But then more than the screen, screen resolution matters. A sharp, bright display is key. Right now, the new iPad with its 2,048-by-1,536-pixel Retina display is the sharpest you'll find. If you're in the market for a 10-inch Android tablet, look for a display with at least a 1,280-by-800 resolution. For 7-inch models: The Amazon Kindle Fire is 1,024-by-600, and is perfectly viewable, even for ebook reading.

The weight of a tablet matters a lot. You cannot hold a heavier tab for long. So choose the lightest tab that not only fits your hand but also your pocket - a 10-inch tablet doesn't fit in many pockets.

As for storage, one should decide on a 64GB capacity, though it will be expensive, since changing storage capacity later can become more expensive. Since we want every kind of app in our tablet, decide on a larger storage.

Wi-Fi-Only vs. Cellular Models

Tablets come in Wi-Fi-only model or with the option of always-on cellular service from a wireless provider. If you want to use your tablet to get online anywhere, you should opt for a model with a cell radio like the AT&T Pantech Element or the Verizon Motorola Droid Xyboard. Of course, this adds to the device's price, and then you need to pay for cellular service.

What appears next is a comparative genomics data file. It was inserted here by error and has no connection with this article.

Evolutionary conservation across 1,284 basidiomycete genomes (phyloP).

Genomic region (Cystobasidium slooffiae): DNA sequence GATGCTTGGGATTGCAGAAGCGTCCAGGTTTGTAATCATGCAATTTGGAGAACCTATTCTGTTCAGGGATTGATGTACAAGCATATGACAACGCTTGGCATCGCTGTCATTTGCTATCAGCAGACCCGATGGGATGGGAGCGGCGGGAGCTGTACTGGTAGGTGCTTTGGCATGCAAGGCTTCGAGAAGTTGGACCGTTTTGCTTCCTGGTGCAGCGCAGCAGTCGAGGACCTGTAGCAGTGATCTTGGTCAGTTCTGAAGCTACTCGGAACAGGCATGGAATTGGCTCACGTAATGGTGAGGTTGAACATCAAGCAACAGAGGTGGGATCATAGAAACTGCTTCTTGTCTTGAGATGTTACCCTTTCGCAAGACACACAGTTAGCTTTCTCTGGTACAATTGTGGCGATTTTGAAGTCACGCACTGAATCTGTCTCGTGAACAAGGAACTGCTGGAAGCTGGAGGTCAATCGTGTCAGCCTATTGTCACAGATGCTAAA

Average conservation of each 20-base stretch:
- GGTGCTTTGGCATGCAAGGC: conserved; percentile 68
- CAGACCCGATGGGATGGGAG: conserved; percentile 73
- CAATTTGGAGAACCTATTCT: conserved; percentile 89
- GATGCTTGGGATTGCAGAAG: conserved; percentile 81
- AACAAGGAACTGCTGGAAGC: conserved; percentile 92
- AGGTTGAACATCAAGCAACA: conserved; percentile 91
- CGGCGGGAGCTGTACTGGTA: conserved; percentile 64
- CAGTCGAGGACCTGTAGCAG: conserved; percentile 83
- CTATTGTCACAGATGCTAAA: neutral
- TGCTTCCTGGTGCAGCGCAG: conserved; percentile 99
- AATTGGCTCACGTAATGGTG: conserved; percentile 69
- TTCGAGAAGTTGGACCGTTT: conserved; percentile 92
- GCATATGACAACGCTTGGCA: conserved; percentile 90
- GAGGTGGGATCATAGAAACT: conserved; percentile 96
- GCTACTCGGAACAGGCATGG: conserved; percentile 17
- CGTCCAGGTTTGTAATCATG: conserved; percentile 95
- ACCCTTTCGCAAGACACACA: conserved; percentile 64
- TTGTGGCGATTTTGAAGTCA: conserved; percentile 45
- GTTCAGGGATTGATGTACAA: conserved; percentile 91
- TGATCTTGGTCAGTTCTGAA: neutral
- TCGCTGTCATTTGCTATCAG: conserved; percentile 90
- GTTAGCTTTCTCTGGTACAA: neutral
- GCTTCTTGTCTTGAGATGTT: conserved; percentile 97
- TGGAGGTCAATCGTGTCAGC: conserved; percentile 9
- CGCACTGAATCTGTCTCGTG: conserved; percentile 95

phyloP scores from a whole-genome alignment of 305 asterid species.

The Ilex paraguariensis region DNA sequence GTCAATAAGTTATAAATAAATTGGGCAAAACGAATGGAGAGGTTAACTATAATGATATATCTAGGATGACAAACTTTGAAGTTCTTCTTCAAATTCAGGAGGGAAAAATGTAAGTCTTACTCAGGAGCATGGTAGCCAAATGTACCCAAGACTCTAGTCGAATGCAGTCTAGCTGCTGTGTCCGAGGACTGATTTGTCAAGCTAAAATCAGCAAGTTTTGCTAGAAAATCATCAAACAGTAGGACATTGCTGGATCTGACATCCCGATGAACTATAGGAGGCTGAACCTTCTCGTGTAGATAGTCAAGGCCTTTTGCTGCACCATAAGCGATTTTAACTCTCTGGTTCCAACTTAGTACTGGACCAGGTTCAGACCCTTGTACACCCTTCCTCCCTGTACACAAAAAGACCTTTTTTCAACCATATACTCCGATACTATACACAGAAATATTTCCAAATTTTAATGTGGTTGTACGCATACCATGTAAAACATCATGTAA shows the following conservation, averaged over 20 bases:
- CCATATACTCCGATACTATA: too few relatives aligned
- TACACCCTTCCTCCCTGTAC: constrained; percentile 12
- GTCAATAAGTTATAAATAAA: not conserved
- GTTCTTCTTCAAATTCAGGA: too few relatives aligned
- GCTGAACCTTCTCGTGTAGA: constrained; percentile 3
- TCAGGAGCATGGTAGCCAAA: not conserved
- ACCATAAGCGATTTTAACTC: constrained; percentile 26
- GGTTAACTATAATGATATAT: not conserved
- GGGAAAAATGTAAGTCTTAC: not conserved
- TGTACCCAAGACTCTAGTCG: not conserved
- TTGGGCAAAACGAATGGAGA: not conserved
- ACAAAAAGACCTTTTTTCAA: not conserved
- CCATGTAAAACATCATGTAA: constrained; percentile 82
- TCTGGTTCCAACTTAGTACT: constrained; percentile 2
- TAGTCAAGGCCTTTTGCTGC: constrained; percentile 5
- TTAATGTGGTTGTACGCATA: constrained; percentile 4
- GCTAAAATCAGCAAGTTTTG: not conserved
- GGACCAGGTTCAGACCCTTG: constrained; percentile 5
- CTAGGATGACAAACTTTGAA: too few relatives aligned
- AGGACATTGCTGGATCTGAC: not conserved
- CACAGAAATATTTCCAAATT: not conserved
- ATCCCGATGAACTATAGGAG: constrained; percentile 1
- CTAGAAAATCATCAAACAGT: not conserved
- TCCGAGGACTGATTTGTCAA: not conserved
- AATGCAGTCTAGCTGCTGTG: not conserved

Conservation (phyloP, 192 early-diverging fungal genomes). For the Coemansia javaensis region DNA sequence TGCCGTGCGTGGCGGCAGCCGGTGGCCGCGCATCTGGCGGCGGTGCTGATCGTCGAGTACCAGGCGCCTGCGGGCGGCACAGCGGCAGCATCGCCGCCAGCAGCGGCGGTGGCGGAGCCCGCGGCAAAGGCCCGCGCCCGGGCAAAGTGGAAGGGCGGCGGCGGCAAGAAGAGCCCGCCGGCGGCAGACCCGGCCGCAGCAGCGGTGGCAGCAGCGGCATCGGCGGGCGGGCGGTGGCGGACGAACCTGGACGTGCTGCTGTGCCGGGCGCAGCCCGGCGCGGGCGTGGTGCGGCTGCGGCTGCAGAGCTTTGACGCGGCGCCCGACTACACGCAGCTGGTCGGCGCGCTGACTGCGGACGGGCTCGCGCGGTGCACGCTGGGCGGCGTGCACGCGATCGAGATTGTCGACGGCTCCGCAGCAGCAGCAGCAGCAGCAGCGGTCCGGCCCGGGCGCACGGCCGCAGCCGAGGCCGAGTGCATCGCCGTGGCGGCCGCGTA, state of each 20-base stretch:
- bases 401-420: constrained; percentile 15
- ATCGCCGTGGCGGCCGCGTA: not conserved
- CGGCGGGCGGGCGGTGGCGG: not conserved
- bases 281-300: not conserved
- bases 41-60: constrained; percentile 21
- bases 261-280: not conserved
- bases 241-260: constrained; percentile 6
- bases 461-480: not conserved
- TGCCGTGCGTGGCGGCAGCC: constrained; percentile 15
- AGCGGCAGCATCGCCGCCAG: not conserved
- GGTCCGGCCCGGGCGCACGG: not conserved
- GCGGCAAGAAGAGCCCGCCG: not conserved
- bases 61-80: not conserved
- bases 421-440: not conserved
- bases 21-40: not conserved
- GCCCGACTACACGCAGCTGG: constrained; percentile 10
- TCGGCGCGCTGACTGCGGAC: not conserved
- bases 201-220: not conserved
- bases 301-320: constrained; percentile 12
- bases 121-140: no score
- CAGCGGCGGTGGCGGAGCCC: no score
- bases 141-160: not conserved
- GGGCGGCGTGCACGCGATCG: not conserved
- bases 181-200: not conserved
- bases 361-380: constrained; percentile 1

Generally, though, with a tablet, you can purchase data on a month-to-month basis, without signing a contract.

Another way to get your tablet online: Use your 3G or 4G phone as a Wi-Fi hotspot for your tablet—this won't work with every phone/tablet combo, so you should check with the carriers before you buy in.

So this post makes you wiser, or thoroughly confused?

Well it is only the user who can decide what he or she is intending to buy, based on the budget, screen size requirement, ease of use and storage capacity. If you have been able to decide correctly on these aspects, surf the net for all tab available in the markets and read their specs carefully. Make a table and enter all basic details and then pitch each tablet against the rest. You will find it much easier to select one.